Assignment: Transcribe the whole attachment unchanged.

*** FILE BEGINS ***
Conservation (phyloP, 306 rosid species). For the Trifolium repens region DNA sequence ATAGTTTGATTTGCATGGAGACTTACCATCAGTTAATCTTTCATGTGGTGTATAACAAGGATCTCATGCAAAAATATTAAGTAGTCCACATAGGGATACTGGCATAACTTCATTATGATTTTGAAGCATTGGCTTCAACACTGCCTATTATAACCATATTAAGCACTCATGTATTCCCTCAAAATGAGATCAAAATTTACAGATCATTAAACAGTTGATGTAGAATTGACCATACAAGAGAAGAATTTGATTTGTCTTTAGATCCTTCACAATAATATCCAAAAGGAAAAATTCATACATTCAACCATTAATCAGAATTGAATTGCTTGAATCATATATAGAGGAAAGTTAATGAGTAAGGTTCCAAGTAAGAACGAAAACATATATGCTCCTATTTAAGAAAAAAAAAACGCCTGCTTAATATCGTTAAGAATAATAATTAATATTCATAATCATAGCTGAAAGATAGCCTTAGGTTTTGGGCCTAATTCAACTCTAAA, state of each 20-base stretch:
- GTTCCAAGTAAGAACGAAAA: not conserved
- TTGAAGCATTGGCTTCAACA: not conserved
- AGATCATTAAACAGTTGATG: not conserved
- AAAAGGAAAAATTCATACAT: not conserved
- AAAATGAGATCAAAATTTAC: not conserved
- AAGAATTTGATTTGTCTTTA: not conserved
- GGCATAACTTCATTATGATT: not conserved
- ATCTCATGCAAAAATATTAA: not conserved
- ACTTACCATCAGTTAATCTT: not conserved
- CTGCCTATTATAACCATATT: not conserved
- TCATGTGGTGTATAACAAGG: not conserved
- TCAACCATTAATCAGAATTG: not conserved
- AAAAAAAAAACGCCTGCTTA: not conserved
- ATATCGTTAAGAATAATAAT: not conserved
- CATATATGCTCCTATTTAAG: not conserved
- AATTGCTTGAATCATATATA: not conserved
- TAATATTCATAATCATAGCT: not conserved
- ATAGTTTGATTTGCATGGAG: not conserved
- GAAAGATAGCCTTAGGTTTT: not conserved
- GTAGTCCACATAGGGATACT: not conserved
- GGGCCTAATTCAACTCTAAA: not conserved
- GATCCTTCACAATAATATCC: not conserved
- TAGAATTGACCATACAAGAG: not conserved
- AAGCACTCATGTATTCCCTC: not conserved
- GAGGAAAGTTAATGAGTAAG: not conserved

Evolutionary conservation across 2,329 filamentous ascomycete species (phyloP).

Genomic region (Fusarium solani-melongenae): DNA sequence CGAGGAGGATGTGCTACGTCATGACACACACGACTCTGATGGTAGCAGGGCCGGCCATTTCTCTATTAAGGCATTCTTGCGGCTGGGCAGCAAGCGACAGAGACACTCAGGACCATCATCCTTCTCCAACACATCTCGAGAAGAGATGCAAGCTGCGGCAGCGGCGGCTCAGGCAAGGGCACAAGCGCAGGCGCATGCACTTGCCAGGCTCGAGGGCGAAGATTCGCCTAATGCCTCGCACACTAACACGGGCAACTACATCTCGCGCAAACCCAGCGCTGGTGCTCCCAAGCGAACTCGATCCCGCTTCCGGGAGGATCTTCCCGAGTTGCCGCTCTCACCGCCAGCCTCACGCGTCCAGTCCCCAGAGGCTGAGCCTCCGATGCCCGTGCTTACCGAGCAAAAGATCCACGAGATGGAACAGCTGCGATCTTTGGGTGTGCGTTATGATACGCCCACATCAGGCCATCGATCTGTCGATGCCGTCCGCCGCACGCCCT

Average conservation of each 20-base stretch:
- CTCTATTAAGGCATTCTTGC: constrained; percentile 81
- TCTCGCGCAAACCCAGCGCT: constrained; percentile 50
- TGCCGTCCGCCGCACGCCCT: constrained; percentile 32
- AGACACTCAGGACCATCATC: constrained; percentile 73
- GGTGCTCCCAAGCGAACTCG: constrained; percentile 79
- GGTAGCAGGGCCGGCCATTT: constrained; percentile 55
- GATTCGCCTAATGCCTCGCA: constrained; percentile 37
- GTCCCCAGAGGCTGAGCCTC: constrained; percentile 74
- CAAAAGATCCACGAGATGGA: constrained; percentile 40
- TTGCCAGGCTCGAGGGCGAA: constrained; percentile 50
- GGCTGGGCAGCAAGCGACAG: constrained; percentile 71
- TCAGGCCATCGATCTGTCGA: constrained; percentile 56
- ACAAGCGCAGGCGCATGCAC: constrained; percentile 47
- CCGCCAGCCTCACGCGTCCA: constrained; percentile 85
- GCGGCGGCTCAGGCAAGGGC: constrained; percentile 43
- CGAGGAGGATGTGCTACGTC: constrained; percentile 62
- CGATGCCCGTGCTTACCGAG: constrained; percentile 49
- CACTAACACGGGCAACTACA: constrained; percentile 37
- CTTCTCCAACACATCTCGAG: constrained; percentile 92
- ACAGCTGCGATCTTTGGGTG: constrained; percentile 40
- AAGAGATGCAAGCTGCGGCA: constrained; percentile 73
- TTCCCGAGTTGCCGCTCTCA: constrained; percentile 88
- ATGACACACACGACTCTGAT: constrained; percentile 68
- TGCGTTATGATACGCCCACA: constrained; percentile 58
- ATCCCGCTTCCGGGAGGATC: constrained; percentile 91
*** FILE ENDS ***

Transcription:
Conservation (phyloP, 306 rosid species). For the Trifolium repens region DNA sequence ATAGTTTGATTTGCATGGAGACTTACCATCAGTTAATCTTTCATGTGGTGTATAACAAGGATCTCATGCAAAAATATTAAGTAGTCCACATAGGGATACTGGCATAACTTCATTATGATTTTGAAGCATTGGCTTCAACACTGCCTATTATAACCATATTAAGCACTCATGTATTCCCTCAAAATGAGATCAAAATTTACAGATCATTAAACAGTTGATGTAGAATTGACCATACAAGAGAAGAATTTGATTTGTCTTTAGATCCTTCACAATAATATCCAAAAGGAAAAATTCATACATTCAACCATTAATCAGAATTGAATTGCTTGAATCATATATAGAGGAAAGTTAATGAGTAAGGTTCCAAGTAAGAACGAAAACATATATGCTCCTATTTAAGAAAAAAAAAACGCCTGCTTAATATCGTTAAGAATAATAATTAATATTCATAATCATAGCTGAAAGATAGCCTTAGGTTTTGGGCCTAATTCAACTCTAAA, state of each 20-base stretch:
- GTTCCAAGTAAGAACGAAAA: not conserved
- TTGAAGCATTGGCTTCAACA: not conserved
- AGATCATTAAACAGTTGATG: not conserved
- AAAAGGAAAAATTCATACAT: not conserved
- AAAATGAGATCAAAATTTAC: not conserved
- AAGAATTTGATTTGTCTTTA: not conserved
- GGCATAACTTCATTATGATT: not conserved
- ATCTCATGCAAAAATATTAA: not conserved
- ACTTACCATCAGTTAATCTT: not conserved
- CTGCCTATTATAACCATATT: not conserved
- TCATGTGGTGTATAACAAGG: not conserved
- TCAACCATTAATCAGAATTG: not conserved
- AAAAAAAAAACGCCTGCTTA: not conserved
- ATATCGTTAAGAATAATAAT: not conserved
- CATATATGCTCCTATTTAAG: not conserved
- AATTGCTTGAATCATATATA: not conserved
- TAATATTCATAATCATAGCT: not conserved
- ATAGTTTGATTTGCATGGAG: not conserved
- GAAAGATAGCCTTAGGTTTT: not conserved
- GTAGTCCACATAGGGATACT: not conserved
- GGGCCTAATTCAACTCTAAA: not conserved
- GATCCTTCACAATAATATCC: not conserved
- TAGAATTGACCATACAAGAG: not conserved
- AAGCACTCATGTATTCCCTC: not conserved
- GAGGAAAGTTAATGAGTAAG: not conserved

Evolutionary conservation across 2,329 filamentous ascomycete species (phyloP).

Genomic region (Fusarium solani-melongenae): DNA sequence CGAGGAGGATGTGCTACGTCATGACACACACGACTCTGATGGTAGCAGGGCCGGCCATTTCTCTATTAAGGCATTCTTGCGGCTGGGCAGCAAGCGACAGAGACACTCAGGACCATCATCCTTCTCCAACACATCTCGAGAAGAGATGCAAGCTGCGGCAGCGGCGGCTCAGGCAAGGGCACAAGCGCAGGCGCATGCACTTGCCAGGCTCGAGGGCGAAGATTCGCCTAATGCCTCGCACACTAACACGGGCAACTACATCTCGCGCAAACCCAGCGCTGGTGCTCCCAAGCGAACTCGATCCCGCTTCCGGGAGGATCTTCCCGAGTTGCCGCTCTCACCGCCAGCCTCACGCGTCCAGTCCCCAGAGGCTGAGCCTCCGATGCCCGTGCTTACCGAGCAAAAGATCCACGAGATGGAACAGCTGCGATCTTTGGGTGTGCGTTATGATACGCCCACATCAGGCCATCGATCTGTCGATGCCGTCCGCCGCACGCCCT

Average conservation of each 20-base stretch:
- CTCTATTAAGGCATTCTTGC: constrained; percentile 81
- TCTCGCGCAAACCCAGCGCT: constrained; percentile 50
- TGCCGTCCGCCGCACGCCCT: constrained; percentile 32
- AGACACTCAGGACCATCATC: constrained; percentile 73
- GGTGCTCCCAAGCGAACTCG: constrained; percentile 79
- GGTAGCAGGGCCGGCCATTT: constrained; percentile 55
- GATTCGCCTAATGCCTCGCA: constrained; percentile 37
- GTCCCCAGAGGCTGAGCCTC: constrained; percentile 74
- CAAAAGATCCACGAGATGGA: constrained; percentile 40
- TTGCCAGGCTCGAGGGCGAA: constrained; percentile 50
- GGCTGGGCAGCAAGCGACAG: constrained; percentile 71
- TCAGGCCATCGATCTGTCGA: constrained; percentile 56
- ACAAGCGCAGGCGCATGCAC: constrained; percentile 47
- CCGCCAGCCTCACGCGTCCA: constrained; percentile 85
- GCGGCGGCTCAGGCAAGGGC: constrained; percentile 43
- CGAGGAGGATGTGCTACGTC: constrained; percentile 62
- CGATGCCCGTGCTTACCGAG: constrained; percentile 49
- CACTAACACGGGCAACTACA: constrained; percentile 37
- CTTCTCCAACACATCTCGAG: constrained; percentile 92
- ACAGCTGCGATCTTTGGGTG: constrained; percentile 40
- AAGAGATGCAAGCTGCGGCA: constrained; percentile 73
- TTCCCGAGTTGCCGCTCTCA: constrained; percentile 88
- ATGACACACACGACTCTGAT: constrained; percentile 68
- TGCGTTATGATACGCCCACA: constrained; percentile 58
- ATCCCGCTTCCGGGAGGATC: constrained; percentile 91